Barack Obama vehemently warned Virginia voters on Saturday against any complacency that what was now a ‘blue’ state would remain so, as he spoke at a rally to support Terry McAuliffe in the tight race as governor.
The former president urged supporters to run, despite it being an election out of year, in order to keep Democrats in control not only of the state but, ultimately, of the nation .
“For the leadership of Virginia and the leadership of this country for generations to come,” said Obama, “don’t stand aside – vote. “
The race for governor of Virginia is the first big chance voters have to express their approval of Joe Biden’s administration and is widely seen as an indicator of whether Democrats will retain control of Congress in the mid-election. – mandate for next year.
The former president’s appearance in Richmond on Saturday followed several other high-level visits to the state of Democrats this month, including Vice President Kamala Harris and two of Georgia’s big names, the activist and former gubernatorial candidate Stacey Abrams and Atlanta Mayor Bas Keisha Lance.
About 2,000 people were admitted to the Virginia Commonwealth University (VCU) campus in Richmond on Saturday afternoon to attend the rally of McAuliffe, who previously served as governor of Virginia.
Mackenzie LaBar, interim chairman of the VCU Young Democrats, said Obama’s presence should propel voters to the polls.
“It’s a pretty blue area so unfortunately a lot of ‘blue’ people, blue voters tend to get complacent,” he said.
As further encouragement, Obama recounted meeting a 106-year-old black woman who had lived through the terror of opposition to the civil rights movement of the 1960s and survived the election of the first black president of the United States. , himself, in 2008, and never missed a single opportunity to vote.
“Born in the shadow of slavery, in the middle of Jim Crow,” said Obama, “She witnessed it all. And I thought, ‘If she’s not tired, I can’t be tired.’ “
Almost all of the speakers alongside Obama at the rally pointed out that the right to vote has never been fully guaranteed in America.
Andre Hayes is one of over 200,000 Virginians, many people of color, whose right to vote was lost but was restored by McAuliffe when he was previously governor.
“I’ll tell you, when I got this letter in the mail and it was stamped, sealed, and approved, and had his signature on it,” Hayes paused to look up at the sky. “I was a happy man.
Virginia is one of three states whose constitution permanently prohibits the right to vote for those convicted of a felony.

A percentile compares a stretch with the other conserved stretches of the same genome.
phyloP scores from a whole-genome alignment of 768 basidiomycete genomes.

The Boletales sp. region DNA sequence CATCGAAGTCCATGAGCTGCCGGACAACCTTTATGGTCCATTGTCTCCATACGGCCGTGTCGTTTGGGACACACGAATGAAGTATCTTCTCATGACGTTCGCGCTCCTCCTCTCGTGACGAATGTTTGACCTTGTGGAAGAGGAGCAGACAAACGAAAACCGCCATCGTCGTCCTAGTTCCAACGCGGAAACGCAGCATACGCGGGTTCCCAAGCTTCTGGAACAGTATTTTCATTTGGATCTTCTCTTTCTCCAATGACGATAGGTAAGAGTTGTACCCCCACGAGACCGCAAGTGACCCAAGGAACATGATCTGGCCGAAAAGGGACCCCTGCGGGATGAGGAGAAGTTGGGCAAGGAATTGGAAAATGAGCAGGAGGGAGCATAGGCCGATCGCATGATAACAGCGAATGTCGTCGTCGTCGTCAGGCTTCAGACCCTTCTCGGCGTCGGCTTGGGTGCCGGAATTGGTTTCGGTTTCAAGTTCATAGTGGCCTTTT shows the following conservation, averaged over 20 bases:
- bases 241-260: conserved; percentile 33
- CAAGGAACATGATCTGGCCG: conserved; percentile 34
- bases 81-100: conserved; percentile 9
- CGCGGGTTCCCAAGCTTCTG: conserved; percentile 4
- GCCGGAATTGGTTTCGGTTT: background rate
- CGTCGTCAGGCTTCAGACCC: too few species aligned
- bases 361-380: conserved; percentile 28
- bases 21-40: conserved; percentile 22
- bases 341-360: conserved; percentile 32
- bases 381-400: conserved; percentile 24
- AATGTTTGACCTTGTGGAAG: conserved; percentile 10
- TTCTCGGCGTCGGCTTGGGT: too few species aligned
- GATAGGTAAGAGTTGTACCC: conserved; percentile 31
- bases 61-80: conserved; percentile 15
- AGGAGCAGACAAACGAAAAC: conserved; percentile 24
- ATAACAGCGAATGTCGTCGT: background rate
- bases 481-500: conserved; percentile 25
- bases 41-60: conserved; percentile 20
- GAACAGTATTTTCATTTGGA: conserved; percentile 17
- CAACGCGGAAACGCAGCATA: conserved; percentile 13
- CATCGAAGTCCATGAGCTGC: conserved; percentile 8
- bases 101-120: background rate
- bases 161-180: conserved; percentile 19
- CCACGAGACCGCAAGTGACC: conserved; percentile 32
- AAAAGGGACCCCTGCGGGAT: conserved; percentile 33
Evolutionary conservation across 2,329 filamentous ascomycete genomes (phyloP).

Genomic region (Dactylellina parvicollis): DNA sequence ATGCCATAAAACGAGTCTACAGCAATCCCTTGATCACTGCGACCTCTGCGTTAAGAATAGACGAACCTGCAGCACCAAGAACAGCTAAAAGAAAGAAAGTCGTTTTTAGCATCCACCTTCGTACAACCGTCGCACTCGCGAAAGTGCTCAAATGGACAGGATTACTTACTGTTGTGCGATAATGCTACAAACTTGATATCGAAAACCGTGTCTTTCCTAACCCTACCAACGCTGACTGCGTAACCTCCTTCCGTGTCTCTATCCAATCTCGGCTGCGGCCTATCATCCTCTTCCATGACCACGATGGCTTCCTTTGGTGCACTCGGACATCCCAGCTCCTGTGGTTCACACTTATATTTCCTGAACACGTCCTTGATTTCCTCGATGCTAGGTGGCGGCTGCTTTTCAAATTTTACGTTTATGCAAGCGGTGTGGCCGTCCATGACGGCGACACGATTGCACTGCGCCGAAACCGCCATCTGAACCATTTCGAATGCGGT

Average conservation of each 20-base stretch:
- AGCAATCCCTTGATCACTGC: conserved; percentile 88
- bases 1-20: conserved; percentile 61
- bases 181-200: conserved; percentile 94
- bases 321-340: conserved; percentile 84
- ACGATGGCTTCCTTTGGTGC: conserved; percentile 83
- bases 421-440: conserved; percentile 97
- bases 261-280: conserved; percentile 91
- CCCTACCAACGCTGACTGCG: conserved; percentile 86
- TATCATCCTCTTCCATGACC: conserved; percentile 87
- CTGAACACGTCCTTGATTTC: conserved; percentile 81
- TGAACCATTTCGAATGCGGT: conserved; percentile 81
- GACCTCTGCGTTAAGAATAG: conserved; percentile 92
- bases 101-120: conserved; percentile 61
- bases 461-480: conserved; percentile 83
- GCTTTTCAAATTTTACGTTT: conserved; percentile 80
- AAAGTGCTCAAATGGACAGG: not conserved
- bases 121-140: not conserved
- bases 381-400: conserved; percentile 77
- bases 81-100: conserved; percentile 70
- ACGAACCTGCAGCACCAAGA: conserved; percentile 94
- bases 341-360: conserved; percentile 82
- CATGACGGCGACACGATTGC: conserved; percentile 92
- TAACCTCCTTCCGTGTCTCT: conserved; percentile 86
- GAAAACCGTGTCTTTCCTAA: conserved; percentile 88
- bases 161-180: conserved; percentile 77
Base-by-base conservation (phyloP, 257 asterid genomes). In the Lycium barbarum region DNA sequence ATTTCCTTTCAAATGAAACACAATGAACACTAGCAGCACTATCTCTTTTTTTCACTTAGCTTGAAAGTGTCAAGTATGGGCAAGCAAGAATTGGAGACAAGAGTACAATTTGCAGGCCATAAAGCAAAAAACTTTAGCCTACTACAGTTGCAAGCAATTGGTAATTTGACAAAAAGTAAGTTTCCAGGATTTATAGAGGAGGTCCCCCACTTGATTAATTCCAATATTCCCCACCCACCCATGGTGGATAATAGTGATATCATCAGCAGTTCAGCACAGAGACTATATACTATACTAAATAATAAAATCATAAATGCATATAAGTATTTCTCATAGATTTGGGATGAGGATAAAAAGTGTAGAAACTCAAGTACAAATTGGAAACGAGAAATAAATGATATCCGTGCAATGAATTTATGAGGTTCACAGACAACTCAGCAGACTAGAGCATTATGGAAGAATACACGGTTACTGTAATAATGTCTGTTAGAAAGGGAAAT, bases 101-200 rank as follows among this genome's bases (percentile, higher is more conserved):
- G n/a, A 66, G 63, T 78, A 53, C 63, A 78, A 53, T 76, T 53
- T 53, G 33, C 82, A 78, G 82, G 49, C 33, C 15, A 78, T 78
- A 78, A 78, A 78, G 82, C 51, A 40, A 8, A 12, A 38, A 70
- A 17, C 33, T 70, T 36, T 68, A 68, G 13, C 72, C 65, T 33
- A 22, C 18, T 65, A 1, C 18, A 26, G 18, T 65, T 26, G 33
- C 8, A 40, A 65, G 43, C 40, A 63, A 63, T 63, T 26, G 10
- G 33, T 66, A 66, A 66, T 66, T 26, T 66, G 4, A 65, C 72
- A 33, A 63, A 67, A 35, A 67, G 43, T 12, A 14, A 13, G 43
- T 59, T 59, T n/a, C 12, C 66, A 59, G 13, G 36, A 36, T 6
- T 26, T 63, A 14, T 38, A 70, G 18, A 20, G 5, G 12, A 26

The clause was seen as racially motivated when it was added to Virginia’s constitution in 1902, shortly after black political power propelled 85 black politicians to power during Reconstruction.
Speaking at the rally, McAuliffe touted his expansion of voting rights in Virginia and he and Obama commented on increased electoral restrictions, which have hit states like Texas and Florida particularly hard.
Obama also noted that Senate Republicans again blocked federal voting rights legislation last week.
“Republicans are trying to rig elections because the truth is people don’t agree with your ideas,” Obama said. “And when that doesn’t work, you start fabricating lies and conspiracy theories about the last election, the one you didn’t win. This is not how democracy is supposed to work.
While the purpose of Saturday’s rally was to energize Democratic voters, many children attended as well. Saturday was the first time the two elementary-aged children of Tamer and Brandy Mokshah had been able to see Obama in person.
“These two were born into a world where we had a black president, right?” So it was deeply moving, really important. And then we’ve seen sort of the opposite extreme of that over the last five years, ”Tamer told The Guardian.
“So we took them with us to vote since before they could speak. They accompany us all the time. We want to make sure that we are able to leave something behind in terms of process and what democracy really means. “
Education policy and the school curriculum have been placed at the center of the governor’s race, with an emphasis on Covid-19 protocols, critical race theory and school choice. Critical Race Theory is an academic discipline that examines the ways in which racism operates in American law and society. It is not taught in American high schools.
Obama said simply, “We should make it easier for school teachers to give our children a world-class education.” “
Misinformation and conspiracy theories plagued the gubernatorial election, with Democrats protesting Republicans touting Covid-19’s deceptive guidelines and focusing on inflammatory campaigns.